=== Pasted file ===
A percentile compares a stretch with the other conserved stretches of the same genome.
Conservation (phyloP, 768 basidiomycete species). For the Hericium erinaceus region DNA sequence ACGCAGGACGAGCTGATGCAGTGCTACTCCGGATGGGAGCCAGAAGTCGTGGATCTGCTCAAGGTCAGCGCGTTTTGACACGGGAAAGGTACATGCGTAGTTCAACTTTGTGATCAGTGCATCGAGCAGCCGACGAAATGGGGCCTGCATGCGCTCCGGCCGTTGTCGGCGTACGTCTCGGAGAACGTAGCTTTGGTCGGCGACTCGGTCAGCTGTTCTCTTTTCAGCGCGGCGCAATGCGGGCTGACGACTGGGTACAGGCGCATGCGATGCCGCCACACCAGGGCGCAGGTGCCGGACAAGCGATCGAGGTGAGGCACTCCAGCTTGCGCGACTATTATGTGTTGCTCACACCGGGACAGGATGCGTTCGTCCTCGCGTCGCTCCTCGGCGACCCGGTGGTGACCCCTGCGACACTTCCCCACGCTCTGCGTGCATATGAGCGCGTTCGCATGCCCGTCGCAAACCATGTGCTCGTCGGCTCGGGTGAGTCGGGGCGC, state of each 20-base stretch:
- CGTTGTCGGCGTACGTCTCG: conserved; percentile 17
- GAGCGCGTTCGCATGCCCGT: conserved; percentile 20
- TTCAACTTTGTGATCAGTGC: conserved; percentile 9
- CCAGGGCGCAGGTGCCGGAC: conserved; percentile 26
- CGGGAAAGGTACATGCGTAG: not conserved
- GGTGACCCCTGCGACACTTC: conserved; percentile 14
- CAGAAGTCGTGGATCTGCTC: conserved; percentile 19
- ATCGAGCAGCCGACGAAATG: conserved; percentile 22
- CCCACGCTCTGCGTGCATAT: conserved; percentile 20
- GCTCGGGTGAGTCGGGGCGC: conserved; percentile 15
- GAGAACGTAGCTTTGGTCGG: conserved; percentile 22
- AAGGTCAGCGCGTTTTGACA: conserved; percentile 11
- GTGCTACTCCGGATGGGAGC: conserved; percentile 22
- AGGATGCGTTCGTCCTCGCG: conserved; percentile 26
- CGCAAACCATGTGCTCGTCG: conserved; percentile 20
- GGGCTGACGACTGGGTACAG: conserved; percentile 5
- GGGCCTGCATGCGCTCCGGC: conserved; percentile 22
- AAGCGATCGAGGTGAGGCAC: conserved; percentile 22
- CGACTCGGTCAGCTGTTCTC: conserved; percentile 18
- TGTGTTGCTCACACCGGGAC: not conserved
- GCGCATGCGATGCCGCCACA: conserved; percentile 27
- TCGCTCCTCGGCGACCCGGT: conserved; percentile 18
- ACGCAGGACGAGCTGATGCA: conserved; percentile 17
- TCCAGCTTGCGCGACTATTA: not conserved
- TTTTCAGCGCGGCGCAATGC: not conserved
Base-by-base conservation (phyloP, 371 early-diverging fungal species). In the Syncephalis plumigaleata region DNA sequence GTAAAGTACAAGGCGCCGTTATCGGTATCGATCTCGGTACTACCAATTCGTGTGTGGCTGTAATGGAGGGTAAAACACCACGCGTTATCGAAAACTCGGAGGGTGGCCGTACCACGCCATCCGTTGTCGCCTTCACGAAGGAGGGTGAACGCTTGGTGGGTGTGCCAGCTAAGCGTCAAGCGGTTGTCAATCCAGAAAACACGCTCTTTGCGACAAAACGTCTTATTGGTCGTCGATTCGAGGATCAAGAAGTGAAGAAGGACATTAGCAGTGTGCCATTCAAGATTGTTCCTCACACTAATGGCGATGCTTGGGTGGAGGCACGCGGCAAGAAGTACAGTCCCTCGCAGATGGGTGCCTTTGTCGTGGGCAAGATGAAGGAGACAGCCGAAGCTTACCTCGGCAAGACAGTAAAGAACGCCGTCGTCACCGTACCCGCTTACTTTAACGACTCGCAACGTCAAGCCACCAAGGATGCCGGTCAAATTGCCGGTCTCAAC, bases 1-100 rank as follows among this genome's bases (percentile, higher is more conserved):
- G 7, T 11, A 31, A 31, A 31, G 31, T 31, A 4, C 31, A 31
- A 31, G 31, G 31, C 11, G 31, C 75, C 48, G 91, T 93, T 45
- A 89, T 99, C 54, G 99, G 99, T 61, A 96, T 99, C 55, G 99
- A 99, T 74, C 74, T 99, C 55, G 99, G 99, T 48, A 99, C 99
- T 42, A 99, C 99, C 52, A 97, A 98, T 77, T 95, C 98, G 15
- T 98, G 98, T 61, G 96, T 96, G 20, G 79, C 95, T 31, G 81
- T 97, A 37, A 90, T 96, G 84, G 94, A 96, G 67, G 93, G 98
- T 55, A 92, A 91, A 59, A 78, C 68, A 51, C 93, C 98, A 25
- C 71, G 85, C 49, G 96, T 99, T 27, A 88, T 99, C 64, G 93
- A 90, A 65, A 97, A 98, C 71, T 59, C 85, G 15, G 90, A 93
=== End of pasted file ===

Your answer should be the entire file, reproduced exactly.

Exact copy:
A percentile compares a stretch with the other conserved stretches of the same genome.
Conservation (phyloP, 768 basidiomycete species). For the Hericium erinaceus region DNA sequence ACGCAGGACGAGCTGATGCAGTGCTACTCCGGATGGGAGCCAGAAGTCGTGGATCTGCTCAAGGTCAGCGCGTTTTGACACGGGAAAGGTACATGCGTAGTTCAACTTTGTGATCAGTGCATCGAGCAGCCGACGAAATGGGGCCTGCATGCGCTCCGGCCGTTGTCGGCGTACGTCTCGGAGAACGTAGCTTTGGTCGGCGACTCGGTCAGCTGTTCTCTTTTCAGCGCGGCGCAATGCGGGCTGACGACTGGGTACAGGCGCATGCGATGCCGCCACACCAGGGCGCAGGTGCCGGACAAGCGATCGAGGTGAGGCACTCCAGCTTGCGCGACTATTATGTGTTGCTCACACCGGGACAGGATGCGTTCGTCCTCGCGTCGCTCCTCGGCGACCCGGTGGTGACCCCTGCGACACTTCCCCACGCTCTGCGTGCATATGAGCGCGTTCGCATGCCCGTCGCAAACCATGTGCTCGTCGGCTCGGGTGAGTCGGGGCGC, state of each 20-base stretch:
- CGTTGTCGGCGTACGTCTCG: conserved; percentile 17
- GAGCGCGTTCGCATGCCCGT: conserved; percentile 20
- TTCAACTTTGTGATCAGTGC: conserved; percentile 9
- CCAGGGCGCAGGTGCCGGAC: conserved; percentile 26
- CGGGAAAGGTACATGCGTAG: not conserved
- GGTGACCCCTGCGACACTTC: conserved; percentile 14
- CAGAAGTCGTGGATCTGCTC: conserved; percentile 19
- ATCGAGCAGCCGACGAAATG: conserved; percentile 22
- CCCACGCTCTGCGTGCATAT: conserved; percentile 20
- GCTCGGGTGAGTCGGGGCGC: conserved; percentile 15
- GAGAACGTAGCTTTGGTCGG: conserved; percentile 22
- AAGGTCAGCGCGTTTTGACA: conserved; percentile 11
- GTGCTACTCCGGATGGGAGC: conserved; percentile 22
- AGGATGCGTTCGTCCTCGCG: conserved; percentile 26
- CGCAAACCATGTGCTCGTCG: conserved; percentile 20
- GGGCTGACGACTGGGTACAG: conserved; percentile 5
- GGGCCTGCATGCGCTCCGGC: conserved; percentile 22
- AAGCGATCGAGGTGAGGCAC: conserved; percentile 22
- CGACTCGGTCAGCTGTTCTC: conserved; percentile 18
- TGTGTTGCTCACACCGGGAC: not conserved
- GCGCATGCGATGCCGCCACA: conserved; percentile 27
- TCGCTCCTCGGCGACCCGGT: conserved; percentile 18
- ACGCAGGACGAGCTGATGCA: conserved; percentile 17
- TCCAGCTTGCGCGACTATTA: not conserved
- TTTTCAGCGCGGCGCAATGC: not conserved
Base-by-base conservation (phyloP, 371 early-diverging fungal species). In the Syncephalis plumigaleata region DNA sequence GTAAAGTACAAGGCGCCGTTATCGGTATCGATCTCGGTACTACCAATTCGTGTGTGGCTGTAATGGAGGGTAAAACACCACGCGTTATCGAAAACTCGGAGGGTGGCCGTACCACGCCATCCGTTGTCGCCTTCACGAAGGAGGGTGAACGCTTGGTGGGTGTGCCAGCTAAGCGTCAAGCGGTTGTCAATCCAGAAAACACGCTCTTTGCGACAAAACGTCTTATTGGTCGTCGATTCGAGGATCAAGAAGTGAAGAAGGACATTAGCAGTGTGCCATTCAAGATTGTTCCTCACACTAATGGCGATGCTTGGGTGGAGGCACGCGGCAAGAAGTACAGTCCCTCGCAGATGGGTGCCTTTGTCGTGGGCAAGATGAAGGAGACAGCCGAAGCTTACCTCGGCAAGACAGTAAAGAACGCCGTCGTCACCGTACCCGCTTACTTTAACGACTCGCAACGTCAAGCCACCAAGGATGCCGGTCAAATTGCCGGTCTCAAC, bases 1-100 rank as follows among this genome's bases (percentile, higher is more conserved):
- G 7, T 11, A 31, A 31, A 31, G 31, T 31, A 4, C 31, A 31
- A 31, G 31, G 31, C 11, G 31, C 75, C 48, G 91, T 93, T 45
- A 89, T 99, C 54, G 99, G 99, T 61, A 96, T 99, C 55, G 99
- A 99, T 74, C 74, T 99, C 55, G 99, G 99, T 48, A 99, C 99
- T 42, A 99, C 99, C 52, A 97, A 98, T 77, T 95, C 98, G 15
- T 98, G 98, T 61, G 96, T 96, G 20, G 79, C 95, T 31, G 81
- T 97, A 37, A 90, T 96, G 84, G 94, A 96, G 67, G 93, G 98
- T 55, A 92, A 91, A 59, A 78, C 68, A 51, C 93, C 98, A 25
- C 71, G 85, C 49, G 96, T 99, T 27, A 88, T 99, C 64, G 93
- A 90, A 65, A 97, A 98, C 71, T 59, C 85, G 15, G 90, A 93